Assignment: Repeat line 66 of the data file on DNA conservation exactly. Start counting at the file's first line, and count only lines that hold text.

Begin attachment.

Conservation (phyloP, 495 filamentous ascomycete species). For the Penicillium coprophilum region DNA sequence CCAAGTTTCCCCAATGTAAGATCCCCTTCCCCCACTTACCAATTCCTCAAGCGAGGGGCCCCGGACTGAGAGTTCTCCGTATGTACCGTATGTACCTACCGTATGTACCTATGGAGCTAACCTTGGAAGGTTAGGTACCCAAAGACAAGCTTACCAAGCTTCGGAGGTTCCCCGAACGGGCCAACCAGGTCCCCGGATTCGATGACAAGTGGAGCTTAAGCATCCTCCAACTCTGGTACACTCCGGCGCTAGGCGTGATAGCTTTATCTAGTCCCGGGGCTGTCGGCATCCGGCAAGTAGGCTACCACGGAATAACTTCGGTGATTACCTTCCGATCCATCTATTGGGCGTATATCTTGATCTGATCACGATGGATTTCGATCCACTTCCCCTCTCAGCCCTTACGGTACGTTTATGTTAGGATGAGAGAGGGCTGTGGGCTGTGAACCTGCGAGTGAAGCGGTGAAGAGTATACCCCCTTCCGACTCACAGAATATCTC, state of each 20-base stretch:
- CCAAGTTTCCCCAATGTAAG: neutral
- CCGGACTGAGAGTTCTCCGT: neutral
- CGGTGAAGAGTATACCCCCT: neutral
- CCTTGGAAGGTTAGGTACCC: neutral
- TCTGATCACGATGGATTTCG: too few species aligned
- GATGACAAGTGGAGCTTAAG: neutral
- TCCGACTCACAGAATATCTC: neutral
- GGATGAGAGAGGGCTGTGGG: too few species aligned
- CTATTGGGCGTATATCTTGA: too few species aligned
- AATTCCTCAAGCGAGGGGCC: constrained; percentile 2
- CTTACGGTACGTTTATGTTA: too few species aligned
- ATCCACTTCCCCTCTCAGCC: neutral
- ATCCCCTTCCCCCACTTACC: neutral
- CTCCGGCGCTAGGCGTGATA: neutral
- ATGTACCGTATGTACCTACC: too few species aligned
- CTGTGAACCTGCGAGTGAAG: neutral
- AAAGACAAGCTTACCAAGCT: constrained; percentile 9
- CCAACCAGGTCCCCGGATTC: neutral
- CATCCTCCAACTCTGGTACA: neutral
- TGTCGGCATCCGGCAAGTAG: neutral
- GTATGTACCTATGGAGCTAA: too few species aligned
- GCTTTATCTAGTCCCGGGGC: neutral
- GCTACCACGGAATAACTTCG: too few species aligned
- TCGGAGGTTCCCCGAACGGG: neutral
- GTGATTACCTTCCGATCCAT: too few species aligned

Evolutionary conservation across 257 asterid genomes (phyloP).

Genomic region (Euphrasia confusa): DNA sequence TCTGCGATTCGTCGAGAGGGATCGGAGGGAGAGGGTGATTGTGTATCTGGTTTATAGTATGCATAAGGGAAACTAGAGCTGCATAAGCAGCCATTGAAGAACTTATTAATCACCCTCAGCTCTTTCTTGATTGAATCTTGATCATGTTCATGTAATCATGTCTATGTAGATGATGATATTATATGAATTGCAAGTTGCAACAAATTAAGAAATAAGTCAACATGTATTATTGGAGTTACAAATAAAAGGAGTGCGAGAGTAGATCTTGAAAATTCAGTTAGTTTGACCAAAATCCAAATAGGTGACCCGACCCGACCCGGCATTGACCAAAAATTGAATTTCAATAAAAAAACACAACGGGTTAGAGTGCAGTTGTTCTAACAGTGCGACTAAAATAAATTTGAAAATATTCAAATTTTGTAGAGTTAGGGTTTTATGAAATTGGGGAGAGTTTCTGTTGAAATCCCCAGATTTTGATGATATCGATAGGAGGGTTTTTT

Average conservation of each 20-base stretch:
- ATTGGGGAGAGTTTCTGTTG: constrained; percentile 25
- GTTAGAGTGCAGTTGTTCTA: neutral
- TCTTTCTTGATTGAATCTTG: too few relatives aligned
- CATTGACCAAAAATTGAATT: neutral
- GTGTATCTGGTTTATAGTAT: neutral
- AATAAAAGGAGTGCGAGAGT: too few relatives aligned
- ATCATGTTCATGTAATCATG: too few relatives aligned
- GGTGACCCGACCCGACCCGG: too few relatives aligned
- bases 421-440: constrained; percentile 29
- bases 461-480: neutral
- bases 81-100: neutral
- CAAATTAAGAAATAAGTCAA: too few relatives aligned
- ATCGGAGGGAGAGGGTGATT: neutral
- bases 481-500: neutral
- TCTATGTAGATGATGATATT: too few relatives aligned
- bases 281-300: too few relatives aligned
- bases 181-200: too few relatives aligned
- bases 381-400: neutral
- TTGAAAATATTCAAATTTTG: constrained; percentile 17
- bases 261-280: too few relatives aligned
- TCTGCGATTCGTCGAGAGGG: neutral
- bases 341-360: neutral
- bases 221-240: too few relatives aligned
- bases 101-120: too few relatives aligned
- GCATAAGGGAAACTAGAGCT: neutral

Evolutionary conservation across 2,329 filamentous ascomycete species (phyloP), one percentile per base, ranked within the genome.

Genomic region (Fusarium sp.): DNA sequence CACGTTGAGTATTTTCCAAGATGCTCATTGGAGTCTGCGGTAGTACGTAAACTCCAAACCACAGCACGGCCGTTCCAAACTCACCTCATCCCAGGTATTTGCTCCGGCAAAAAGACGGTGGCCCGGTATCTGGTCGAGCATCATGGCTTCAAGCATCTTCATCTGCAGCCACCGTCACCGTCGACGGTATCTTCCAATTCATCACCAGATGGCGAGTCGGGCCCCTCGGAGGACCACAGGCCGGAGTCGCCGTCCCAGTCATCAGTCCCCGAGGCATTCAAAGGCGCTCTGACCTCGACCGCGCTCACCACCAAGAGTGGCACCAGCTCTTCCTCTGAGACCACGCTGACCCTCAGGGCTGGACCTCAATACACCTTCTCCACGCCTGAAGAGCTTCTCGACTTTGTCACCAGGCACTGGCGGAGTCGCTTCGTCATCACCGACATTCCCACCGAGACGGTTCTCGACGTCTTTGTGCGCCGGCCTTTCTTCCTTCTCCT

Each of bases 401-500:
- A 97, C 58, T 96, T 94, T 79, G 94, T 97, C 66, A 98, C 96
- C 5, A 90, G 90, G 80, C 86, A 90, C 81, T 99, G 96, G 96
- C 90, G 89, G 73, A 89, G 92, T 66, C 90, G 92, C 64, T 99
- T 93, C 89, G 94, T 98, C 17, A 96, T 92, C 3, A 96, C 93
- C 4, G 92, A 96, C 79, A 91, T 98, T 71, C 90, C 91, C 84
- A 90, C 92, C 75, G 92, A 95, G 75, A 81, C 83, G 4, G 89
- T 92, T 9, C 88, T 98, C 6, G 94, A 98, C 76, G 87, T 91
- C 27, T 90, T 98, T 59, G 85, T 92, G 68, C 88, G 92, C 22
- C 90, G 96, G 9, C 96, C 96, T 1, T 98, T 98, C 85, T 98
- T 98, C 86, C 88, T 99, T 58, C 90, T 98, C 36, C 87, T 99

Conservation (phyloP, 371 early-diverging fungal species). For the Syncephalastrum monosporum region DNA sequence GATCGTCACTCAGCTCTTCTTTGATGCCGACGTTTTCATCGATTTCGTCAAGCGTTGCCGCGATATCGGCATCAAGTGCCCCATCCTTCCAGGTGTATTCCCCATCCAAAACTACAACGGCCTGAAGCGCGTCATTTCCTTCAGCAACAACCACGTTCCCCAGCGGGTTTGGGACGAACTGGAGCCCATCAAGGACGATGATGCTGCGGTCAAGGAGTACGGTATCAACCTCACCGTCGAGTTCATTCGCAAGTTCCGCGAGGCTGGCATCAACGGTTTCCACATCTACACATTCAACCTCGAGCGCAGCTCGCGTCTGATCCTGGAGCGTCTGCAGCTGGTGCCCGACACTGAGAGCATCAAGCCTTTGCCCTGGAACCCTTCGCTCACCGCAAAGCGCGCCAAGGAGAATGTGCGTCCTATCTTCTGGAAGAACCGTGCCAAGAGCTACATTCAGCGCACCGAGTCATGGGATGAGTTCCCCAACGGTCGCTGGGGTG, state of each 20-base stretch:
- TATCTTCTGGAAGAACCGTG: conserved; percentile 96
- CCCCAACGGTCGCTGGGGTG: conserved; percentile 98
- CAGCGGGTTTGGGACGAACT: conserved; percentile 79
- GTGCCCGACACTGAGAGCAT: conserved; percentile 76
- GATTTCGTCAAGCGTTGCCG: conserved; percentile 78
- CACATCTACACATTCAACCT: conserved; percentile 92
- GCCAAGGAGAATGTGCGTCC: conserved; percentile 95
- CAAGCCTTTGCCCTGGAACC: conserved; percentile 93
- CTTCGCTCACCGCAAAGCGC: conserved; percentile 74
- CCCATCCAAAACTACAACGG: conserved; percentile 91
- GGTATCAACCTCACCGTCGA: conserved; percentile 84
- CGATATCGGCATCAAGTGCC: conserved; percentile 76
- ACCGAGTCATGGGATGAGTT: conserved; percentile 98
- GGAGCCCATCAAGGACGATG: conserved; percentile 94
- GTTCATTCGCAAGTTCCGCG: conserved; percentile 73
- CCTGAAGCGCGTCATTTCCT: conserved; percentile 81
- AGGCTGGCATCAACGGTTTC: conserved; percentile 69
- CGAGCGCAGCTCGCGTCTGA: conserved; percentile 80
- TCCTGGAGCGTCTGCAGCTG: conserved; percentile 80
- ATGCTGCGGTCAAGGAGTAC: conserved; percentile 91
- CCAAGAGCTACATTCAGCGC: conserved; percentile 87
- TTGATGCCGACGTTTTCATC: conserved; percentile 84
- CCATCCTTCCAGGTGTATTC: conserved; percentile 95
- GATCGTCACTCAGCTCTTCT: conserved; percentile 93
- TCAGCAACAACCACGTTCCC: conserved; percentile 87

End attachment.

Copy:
- C 90, G 96, G 9, C 96, C 96, T 1, T 98, T 98, C 85, T 98